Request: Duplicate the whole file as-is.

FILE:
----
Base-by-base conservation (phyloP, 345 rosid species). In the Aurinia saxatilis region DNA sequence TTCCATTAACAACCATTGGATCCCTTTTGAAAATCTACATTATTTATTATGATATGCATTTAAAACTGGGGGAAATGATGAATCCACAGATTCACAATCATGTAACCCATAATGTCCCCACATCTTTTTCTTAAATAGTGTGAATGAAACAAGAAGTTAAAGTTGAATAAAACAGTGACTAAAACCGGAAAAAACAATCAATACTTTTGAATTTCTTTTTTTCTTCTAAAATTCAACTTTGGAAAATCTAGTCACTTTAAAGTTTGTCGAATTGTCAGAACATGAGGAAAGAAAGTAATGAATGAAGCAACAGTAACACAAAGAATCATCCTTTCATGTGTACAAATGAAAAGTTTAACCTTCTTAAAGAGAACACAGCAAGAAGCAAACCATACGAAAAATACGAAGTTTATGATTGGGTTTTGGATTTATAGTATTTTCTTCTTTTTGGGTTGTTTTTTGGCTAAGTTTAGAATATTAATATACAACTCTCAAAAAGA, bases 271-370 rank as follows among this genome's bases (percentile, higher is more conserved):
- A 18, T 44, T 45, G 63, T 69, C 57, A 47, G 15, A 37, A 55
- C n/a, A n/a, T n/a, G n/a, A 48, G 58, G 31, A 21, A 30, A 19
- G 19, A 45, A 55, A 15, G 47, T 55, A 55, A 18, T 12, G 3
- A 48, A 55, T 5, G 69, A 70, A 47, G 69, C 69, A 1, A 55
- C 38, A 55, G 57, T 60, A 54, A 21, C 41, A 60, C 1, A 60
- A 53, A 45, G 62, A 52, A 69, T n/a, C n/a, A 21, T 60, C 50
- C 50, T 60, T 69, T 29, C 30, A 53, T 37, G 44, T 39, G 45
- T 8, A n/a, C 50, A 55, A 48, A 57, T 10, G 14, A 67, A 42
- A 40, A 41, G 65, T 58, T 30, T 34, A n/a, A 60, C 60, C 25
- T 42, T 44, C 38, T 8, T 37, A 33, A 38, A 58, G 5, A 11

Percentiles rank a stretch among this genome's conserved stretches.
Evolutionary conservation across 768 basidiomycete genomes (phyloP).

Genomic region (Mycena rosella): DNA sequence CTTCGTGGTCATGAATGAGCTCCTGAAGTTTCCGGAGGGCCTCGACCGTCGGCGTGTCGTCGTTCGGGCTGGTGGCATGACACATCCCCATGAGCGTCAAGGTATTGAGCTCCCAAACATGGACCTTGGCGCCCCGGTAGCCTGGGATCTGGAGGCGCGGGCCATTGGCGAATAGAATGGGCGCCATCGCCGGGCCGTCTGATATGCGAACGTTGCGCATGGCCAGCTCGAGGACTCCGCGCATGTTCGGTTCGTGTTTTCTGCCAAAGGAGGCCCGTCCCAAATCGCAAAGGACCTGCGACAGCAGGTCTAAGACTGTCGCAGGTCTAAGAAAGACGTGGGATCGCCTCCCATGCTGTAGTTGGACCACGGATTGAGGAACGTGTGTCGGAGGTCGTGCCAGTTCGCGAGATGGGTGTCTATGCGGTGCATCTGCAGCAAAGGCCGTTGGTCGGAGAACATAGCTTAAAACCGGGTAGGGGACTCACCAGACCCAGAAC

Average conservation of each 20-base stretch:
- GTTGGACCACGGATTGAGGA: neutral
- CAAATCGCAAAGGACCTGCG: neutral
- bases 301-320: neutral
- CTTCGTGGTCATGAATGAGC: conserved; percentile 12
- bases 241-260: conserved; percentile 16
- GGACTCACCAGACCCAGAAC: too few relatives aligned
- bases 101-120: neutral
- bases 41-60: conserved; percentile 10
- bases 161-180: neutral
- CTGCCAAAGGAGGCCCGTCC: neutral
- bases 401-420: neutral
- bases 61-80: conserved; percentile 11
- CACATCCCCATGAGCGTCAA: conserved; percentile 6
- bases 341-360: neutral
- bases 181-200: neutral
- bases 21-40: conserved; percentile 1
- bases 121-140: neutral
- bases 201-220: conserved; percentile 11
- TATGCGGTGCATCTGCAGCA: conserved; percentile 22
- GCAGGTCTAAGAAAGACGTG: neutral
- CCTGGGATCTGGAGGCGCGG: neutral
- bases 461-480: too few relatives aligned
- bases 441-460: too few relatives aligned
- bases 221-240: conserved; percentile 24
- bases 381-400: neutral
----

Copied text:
Base-by-base conservation (phyloP, 345 rosid species). In the Aurinia saxatilis region DNA sequence TTCCATTAACAACCATTGGATCCCTTTTGAAAATCTACATTATTTATTATGATATGCATTTAAAACTGGGGGAAATGATGAATCCACAGATTCACAATCATGTAACCCATAATGTCCCCACATCTTTTTCTTAAATAGTGTGAATGAAACAAGAAGTTAAAGTTGAATAAAACAGTGACTAAAACCGGAAAAAACAATCAATACTTTTGAATTTCTTTTTTTCTTCTAAAATTCAACTTTGGAAAATCTAGTCACTTTAAAGTTTGTCGAATTGTCAGAACATGAGGAAAGAAAGTAATGAATGAAGCAACAGTAACACAAAGAATCATCCTTTCATGTGTACAAATGAAAAGTTTAACCTTCTTAAAGAGAACACAGCAAGAAGCAAACCATACGAAAAATACGAAGTTTATGATTGGGTTTTGGATTTATAGTATTTTCTTCTTTTTGGGTTGTTTTTTGGCTAAGTTTAGAATATTAATATACAACTCTCAAAAAGA, bases 271-370 rank as follows among this genome's bases (percentile, higher is more conserved):
- A 18, T 44, T 45, G 63, T 69, C 57, A 47, G 15, A 37, A 55
- C n/a, A n/a, T n/a, G n/a, A 48, G 58, G 31, A 21, A 30, A 19
- G 19, A 45, A 55, A 15, G 47, T 55, A 55, A 18, T 12, G 3
- A 48, A 55, T 5, G 69, A 70, A 47, G 69, C 69, A 1, A 55
- C 38, A 55, G 57, T 60, A 54, A 21, C 41, A 60, C 1, A 60
- A 53, A 45, G 62, A 52, A 69, T n/a, C n/a, A 21, T 60, C 50
- C 50, T 60, T 69, T 29, C 30, A 53, T 37, G 44, T 39, G 45
- T 8, A n/a, C 50, A 55, A 48, A 57, T 10, G 14, A 67, A 42
- A 40, A 41, G 65, T 58, T 30, T 34, A n/a, A 60, C 60, C 25
- T 42, T 44, C 38, T 8, T 37, A 33, A 38, A 58, G 5, A 11

Percentiles rank a stretch among this genome's conserved stretches.
Evolutionary conservation across 768 basidiomycete genomes (phyloP).

Genomic region (Mycena rosella): DNA sequence CTTCGTGGTCATGAATGAGCTCCTGAAGTTTCCGGAGGGCCTCGACCGTCGGCGTGTCGTCGTTCGGGCTGGTGGCATGACACATCCCCATGAGCGTCAAGGTATTGAGCTCCCAAACATGGACCTTGGCGCCCCGGTAGCCTGGGATCTGGAGGCGCGGGCCATTGGCGAATAGAATGGGCGCCATCGCCGGGCCGTCTGATATGCGAACGTTGCGCATGGCCAGCTCGAGGACTCCGCGCATGTTCGGTTCGTGTTTTCTGCCAAAGGAGGCCCGTCCCAAATCGCAAAGGACCTGCGACAGCAGGTCTAAGACTGTCGCAGGTCTAAGAAAGACGTGGGATCGCCTCCCATGCTGTAGTTGGACCACGGATTGAGGAACGTGTGTCGGAGGTCGTGCCAGTTCGCGAGATGGGTGTCTATGCGGTGCATCTGCAGCAAAGGCCGTTGGTCGGAGAACATAGCTTAAAACCGGGTAGGGGACTCACCAGACCCAGAAC

Average conservation of each 20-base stretch:
- GTTGGACCACGGATTGAGGA: neutral
- CAAATCGCAAAGGACCTGCG: neutral
- bases 301-320: neutral
- CTTCGTGGTCATGAATGAGC: conserved; percentile 12
- bases 241-260: conserved; percentile 16
- GGACTCACCAGACCCAGAAC: too few relatives aligned
- bases 101-120: neutral
- bases 41-60: conserved; percentile 10
- bases 161-180: neutral
- CTGCCAAAGGAGGCCCGTCC: neutral
- bases 401-420: neutral
- bases 61-80: conserved; percentile 11
- CACATCCCCATGAGCGTCAA: conserved; percentile 6
- bases 341-360: neutral
- bases 181-200: neutral
- bases 21-40: conserved; percentile 1
- bases 121-140: neutral
- bases 201-220: conserved; percentile 11
- TATGCGGTGCATCTGCAGCA: conserved; percentile 22
- GCAGGTCTAAGAAAGACGTG: neutral
- CCTGGGATCTGGAGGCGCGG: neutral
- bases 461-480: too few relatives aligned
- bases 441-460: too few relatives aligned
- bases 221-240: conserved; percentile 24
- bases 381-400: neutral